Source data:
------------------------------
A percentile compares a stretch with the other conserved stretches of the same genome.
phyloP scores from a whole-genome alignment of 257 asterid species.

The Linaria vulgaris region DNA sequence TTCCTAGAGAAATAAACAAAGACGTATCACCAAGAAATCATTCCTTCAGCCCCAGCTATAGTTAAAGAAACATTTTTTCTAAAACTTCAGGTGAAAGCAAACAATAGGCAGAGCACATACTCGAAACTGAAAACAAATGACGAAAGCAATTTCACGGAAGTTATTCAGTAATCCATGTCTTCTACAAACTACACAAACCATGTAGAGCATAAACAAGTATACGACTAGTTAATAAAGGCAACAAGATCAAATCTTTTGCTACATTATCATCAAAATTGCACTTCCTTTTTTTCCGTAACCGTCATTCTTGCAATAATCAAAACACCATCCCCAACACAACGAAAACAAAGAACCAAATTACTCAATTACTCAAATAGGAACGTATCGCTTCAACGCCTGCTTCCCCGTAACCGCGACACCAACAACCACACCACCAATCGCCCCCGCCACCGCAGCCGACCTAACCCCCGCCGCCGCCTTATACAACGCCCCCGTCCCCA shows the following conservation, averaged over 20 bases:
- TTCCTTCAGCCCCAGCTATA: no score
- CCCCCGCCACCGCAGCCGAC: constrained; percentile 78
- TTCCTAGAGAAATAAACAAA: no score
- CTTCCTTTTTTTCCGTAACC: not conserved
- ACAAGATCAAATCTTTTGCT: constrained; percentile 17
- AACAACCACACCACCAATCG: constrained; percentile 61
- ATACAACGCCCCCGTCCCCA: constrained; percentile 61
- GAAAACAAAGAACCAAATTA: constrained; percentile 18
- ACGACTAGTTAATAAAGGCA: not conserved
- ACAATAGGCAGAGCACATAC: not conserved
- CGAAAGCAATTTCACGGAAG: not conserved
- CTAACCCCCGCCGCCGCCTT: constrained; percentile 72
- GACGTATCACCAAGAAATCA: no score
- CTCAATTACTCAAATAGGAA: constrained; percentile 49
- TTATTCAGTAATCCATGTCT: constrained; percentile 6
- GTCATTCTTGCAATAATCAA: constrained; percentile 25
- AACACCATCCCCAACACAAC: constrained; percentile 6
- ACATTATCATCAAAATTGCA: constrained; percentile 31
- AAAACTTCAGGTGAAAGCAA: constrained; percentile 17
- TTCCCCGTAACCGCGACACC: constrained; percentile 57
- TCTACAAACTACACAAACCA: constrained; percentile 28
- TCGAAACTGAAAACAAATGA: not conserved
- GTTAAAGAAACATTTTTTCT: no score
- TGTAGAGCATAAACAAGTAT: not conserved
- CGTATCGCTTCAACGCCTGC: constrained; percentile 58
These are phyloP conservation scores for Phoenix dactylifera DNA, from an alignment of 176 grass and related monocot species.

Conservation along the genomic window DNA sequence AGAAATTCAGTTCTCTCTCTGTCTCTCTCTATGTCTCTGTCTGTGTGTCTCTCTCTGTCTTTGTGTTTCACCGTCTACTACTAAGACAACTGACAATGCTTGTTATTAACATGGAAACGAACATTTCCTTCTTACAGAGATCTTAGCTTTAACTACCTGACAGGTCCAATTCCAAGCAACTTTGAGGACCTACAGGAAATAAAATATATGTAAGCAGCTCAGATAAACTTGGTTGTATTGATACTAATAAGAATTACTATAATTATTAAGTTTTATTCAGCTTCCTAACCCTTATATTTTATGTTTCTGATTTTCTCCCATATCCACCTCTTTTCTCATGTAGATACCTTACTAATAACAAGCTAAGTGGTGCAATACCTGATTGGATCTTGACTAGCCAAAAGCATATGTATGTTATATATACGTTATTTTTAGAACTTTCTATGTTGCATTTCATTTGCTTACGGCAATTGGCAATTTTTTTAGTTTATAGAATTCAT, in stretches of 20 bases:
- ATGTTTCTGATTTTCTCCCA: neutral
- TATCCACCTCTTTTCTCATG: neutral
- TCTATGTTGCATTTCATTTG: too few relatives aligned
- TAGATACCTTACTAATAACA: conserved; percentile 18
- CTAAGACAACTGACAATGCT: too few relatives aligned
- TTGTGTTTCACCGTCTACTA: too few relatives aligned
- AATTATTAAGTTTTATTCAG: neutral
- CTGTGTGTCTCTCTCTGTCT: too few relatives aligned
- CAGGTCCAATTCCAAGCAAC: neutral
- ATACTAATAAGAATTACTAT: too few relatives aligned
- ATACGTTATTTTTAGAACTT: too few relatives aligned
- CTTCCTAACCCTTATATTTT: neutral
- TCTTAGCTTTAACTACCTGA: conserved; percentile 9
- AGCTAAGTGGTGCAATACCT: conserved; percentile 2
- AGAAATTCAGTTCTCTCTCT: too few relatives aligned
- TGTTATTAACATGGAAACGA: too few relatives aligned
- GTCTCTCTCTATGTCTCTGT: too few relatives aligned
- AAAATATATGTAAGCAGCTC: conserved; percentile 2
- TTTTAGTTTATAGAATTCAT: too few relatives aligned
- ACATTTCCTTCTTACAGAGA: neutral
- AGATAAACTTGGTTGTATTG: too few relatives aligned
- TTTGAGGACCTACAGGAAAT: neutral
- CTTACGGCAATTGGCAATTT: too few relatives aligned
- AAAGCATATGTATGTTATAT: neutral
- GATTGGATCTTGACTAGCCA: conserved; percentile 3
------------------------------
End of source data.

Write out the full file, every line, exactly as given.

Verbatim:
A percentile compares a stretch with the other conserved stretches of the same genome.
phyloP scores from a whole-genome alignment of 257 asterid species.

The Linaria vulgaris region DNA sequence TTCCTAGAGAAATAAACAAAGACGTATCACCAAGAAATCATTCCTTCAGCCCCAGCTATAGTTAAAGAAACATTTTTTCTAAAACTTCAGGTGAAAGCAAACAATAGGCAGAGCACATACTCGAAACTGAAAACAAATGACGAAAGCAATTTCACGGAAGTTATTCAGTAATCCATGTCTTCTACAAACTACACAAACCATGTAGAGCATAAACAAGTATACGACTAGTTAATAAAGGCAACAAGATCAAATCTTTTGCTACATTATCATCAAAATTGCACTTCCTTTTTTTCCGTAACCGTCATTCTTGCAATAATCAAAACACCATCCCCAACACAACGAAAACAAAGAACCAAATTACTCAATTACTCAAATAGGAACGTATCGCTTCAACGCCTGCTTCCCCGTAACCGCGACACCAACAACCACACCACCAATCGCCCCCGCCACCGCAGCCGACCTAACCCCCGCCGCCGCCTTATACAACGCCCCCGTCCCCA shows the following conservation, averaged over 20 bases:
- TTCCTTCAGCCCCAGCTATA: no score
- CCCCCGCCACCGCAGCCGAC: constrained; percentile 78
- TTCCTAGAGAAATAAACAAA: no score
- CTTCCTTTTTTTCCGTAACC: not conserved
- ACAAGATCAAATCTTTTGCT: constrained; percentile 17
- AACAACCACACCACCAATCG: constrained; percentile 61
- ATACAACGCCCCCGTCCCCA: constrained; percentile 61
- GAAAACAAAGAACCAAATTA: constrained; percentile 18
- ACGACTAGTTAATAAAGGCA: not conserved
- ACAATAGGCAGAGCACATAC: not conserved
- CGAAAGCAATTTCACGGAAG: not conserved
- CTAACCCCCGCCGCCGCCTT: constrained; percentile 72
- GACGTATCACCAAGAAATCA: no score
- CTCAATTACTCAAATAGGAA: constrained; percentile 49
- TTATTCAGTAATCCATGTCT: constrained; percentile 6
- GTCATTCTTGCAATAATCAA: constrained; percentile 25
- AACACCATCCCCAACACAAC: constrained; percentile 6
- ACATTATCATCAAAATTGCA: constrained; percentile 31
- AAAACTTCAGGTGAAAGCAA: constrained; percentile 17
- TTCCCCGTAACCGCGACACC: constrained; percentile 57
- TCTACAAACTACACAAACCA: constrained; percentile 28
- TCGAAACTGAAAACAAATGA: not conserved
- GTTAAAGAAACATTTTTTCT: no score
- TGTAGAGCATAAACAAGTAT: not conserved
- CGTATCGCTTCAACGCCTGC: constrained; percentile 58
These are phyloP conservation scores for Phoenix dactylifera DNA, from an alignment of 176 grass and related monocot species.

Conservation along the genomic window DNA sequence AGAAATTCAGTTCTCTCTCTGTCTCTCTCTATGTCTCTGTCTGTGTGTCTCTCTCTGTCTTTGTGTTTCACCGTCTACTACTAAGACAACTGACAATGCTTGTTATTAACATGGAAACGAACATTTCCTTCTTACAGAGATCTTAGCTTTAACTACCTGACAGGTCCAATTCCAAGCAACTTTGAGGACCTACAGGAAATAAAATATATGTAAGCAGCTCAGATAAACTTGGTTGTATTGATACTAATAAGAATTACTATAATTATTAAGTTTTATTCAGCTTCCTAACCCTTATATTTTATGTTTCTGATTTTCTCCCATATCCACCTCTTTTCTCATGTAGATACCTTACTAATAACAAGCTAAGTGGTGCAATACCTGATTGGATCTTGACTAGCCAAAAGCATATGTATGTTATATATACGTTATTTTTAGAACTTTCTATGTTGCATTTCATTTGCTTACGGCAATTGGCAATTTTTTTAGTTTATAGAATTCAT, in stretches of 20 bases:
- ATGTTTCTGATTTTCTCCCA: neutral
- TATCCACCTCTTTTCTCATG: neutral
- TCTATGTTGCATTTCATTTG: too few relatives aligned
- TAGATACCTTACTAATAACA: conserved; percentile 18
- CTAAGACAACTGACAATGCT: too few relatives aligned
- TTGTGTTTCACCGTCTACTA: too few relatives aligned
- AATTATTAAGTTTTATTCAG: neutral
- CTGTGTGTCTCTCTCTGTCT: too few relatives aligned
- CAGGTCCAATTCCAAGCAAC: neutral
- ATACTAATAAGAATTACTAT: too few relatives aligned
- ATACGTTATTTTTAGAACTT: too few relatives aligned
- CTTCCTAACCCTTATATTTT: neutral
- TCTTAGCTTTAACTACCTGA: conserved; percentile 9
- AGCTAAGTGGTGCAATACCT: conserved; percentile 2
- AGAAATTCAGTTCTCTCTCT: too few relatives aligned
- TGTTATTAACATGGAAACGA: too few relatives aligned
- GTCTCTCTCTATGTCTCTGT: too few relatives aligned
- AAAATATATGTAAGCAGCTC: conserved; percentile 2
- TTTTAGTTTATAGAATTCAT: too few relatives aligned
- ACATTTCCTTCTTACAGAGA: neutral
- AGATAAACTTGGTTGTATTG: too few relatives aligned
- TTTGAGGACCTACAGGAAAT: neutral
- CTTACGGCAATTGGCAATTT: too few relatives aligned
- AAAGCATATGTATGTTATAT: neutral
- GATTGGATCTTGACTAGCCA: conserved; percentile 3